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Opinions expressed on this blog reflect the writer’s views and not the position of the Capgemini Group

TechnoVision 2014 - Think Design

Category : Innovation
Design For Digital #7 – Think Design

Customers and employees interact, transact and work with organizations through a growing myriad of channels. Their experience during these interactions make them loyal to an organization or cause them to leave forever: it’s a key differentiating element. And indeed, for consistent positive experiences to happen, they need focused attention from you. To create the right stage for customer and employee experiences, turn to Design Thinking. Make sure that you apply Design Thinking in your Digital Transformation efforts, including the design of your services and processes. Build the right consciousness, desire and capability to design and deliver compelling experiences, from a radical outside-in perspective. Delight!

Let’s start with a definition: ‘Compassion: sympathetic consciousness of others' needs and experiences, together with a desire to fulfill the needs while creating a positive experience’ (Webster dictionary, with some twists). How is compassion doing in organizations? Research, including from Capgemini/MIT, shows that customer experiences are far from optimal. In addition, research shows that many employees are disengaged. It is only logical that these two findings relate.

Yet most organizations truly have a desire to fulfill the needs of their customers and employees. The key issues they encounter:

- Most services and processes develop stepwise, without looking at the whole and without being sufficiently conscious of the needs and experiences of customers and employees.

- It’s not easy to design and create integrated and consistent customer experiences over various functional units and channels.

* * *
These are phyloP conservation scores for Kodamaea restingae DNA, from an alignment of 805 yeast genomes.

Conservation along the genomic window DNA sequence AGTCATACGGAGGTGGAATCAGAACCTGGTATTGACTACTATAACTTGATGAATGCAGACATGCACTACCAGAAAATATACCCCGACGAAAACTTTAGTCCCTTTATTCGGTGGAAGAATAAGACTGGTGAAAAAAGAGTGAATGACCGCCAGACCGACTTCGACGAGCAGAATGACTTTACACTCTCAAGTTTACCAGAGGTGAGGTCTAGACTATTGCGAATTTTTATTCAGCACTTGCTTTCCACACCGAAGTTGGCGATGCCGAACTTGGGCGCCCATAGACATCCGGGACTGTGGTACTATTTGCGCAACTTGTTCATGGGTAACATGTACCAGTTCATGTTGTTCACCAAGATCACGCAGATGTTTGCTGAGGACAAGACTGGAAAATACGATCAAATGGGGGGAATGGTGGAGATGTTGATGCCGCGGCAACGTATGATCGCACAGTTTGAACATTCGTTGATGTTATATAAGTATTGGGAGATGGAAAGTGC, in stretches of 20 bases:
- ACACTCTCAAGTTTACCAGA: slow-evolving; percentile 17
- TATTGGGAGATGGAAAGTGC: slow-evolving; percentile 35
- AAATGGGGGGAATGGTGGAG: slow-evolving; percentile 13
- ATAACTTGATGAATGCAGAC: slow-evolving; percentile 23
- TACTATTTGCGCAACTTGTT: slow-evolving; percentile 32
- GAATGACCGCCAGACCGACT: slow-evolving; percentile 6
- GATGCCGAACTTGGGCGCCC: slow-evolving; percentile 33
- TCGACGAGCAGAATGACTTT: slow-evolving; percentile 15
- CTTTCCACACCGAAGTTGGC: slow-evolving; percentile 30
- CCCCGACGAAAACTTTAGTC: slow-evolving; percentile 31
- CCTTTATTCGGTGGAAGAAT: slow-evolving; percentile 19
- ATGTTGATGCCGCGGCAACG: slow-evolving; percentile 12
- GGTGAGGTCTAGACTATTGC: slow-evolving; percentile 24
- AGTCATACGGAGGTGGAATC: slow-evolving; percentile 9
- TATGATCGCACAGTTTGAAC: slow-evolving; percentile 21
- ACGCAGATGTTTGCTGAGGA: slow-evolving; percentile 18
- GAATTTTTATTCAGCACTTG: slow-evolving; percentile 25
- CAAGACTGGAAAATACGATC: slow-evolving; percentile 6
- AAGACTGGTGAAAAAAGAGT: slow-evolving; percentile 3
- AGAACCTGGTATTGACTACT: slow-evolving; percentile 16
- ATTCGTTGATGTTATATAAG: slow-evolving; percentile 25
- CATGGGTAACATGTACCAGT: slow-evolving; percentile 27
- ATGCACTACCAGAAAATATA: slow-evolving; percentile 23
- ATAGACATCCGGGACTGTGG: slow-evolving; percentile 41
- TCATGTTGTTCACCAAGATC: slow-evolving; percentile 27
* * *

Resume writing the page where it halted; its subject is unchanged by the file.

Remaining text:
If you want to differentiate, turn to Design Thinking as a key, foundational element in your Digital Transformation.

A number of essential elements make up Design Thinking:

- Purposeful – Customers and employees have needs and want to fulfill them. In their own way. The steps they take for this are often referred to as the ‘Customer Journey’ (but don’t forget the Employee Journey). During this journey, they will typically interact with many of your channels, functional silos and IT solutions. And they will go through various emotions. You need to understand their end-to-end journeys and their emotions, and you need to understand how to respond to them with an integrated design.

- Human centric – Forget ‘customer,’ ‘user,’ ‘employee.’ We are all humans, not pegs to fit an organization’s services or internal processes. Everybody has various needs and  emotions, different beliefs and values. If you want your customers and employees to have great experiences, you need to understand them (personas), and even better: collaborate and co-design with them.
- Iterative – Customers and employees can’t tell you precisely what they want. As understanding humans and designing optimal experiences can be complex, you will need an iterative approach, in which you mix research, creativity, intuition and experimentation. Take a fresh, outside-in perspective on existing websites, mobile applications, other digital channels and the other moments of truth. Apply a mix of craft, art and science, to come to the right answers (designs) and new insights to improve them.

Building a capability for Design Thinking requires new skills (human research, creative design, concept testing, co-creative dialogues), new roles (UX designer, service designer) and new innovative approaches. Invest in Design Thinking and use it to reshape your services, channels and your Business Technology landscape. Your first step: start with piloting Design Workshops for defining and designing new products, services and enabling IT capabilities.

Trust us, it will give you a new experience. And don't forget: it's all about compassion.

This contribution by Roeland Loggen  

Part of Capgemini's TechnoVision 2014 update series. See the overview here.

About the author

Ron Tolido

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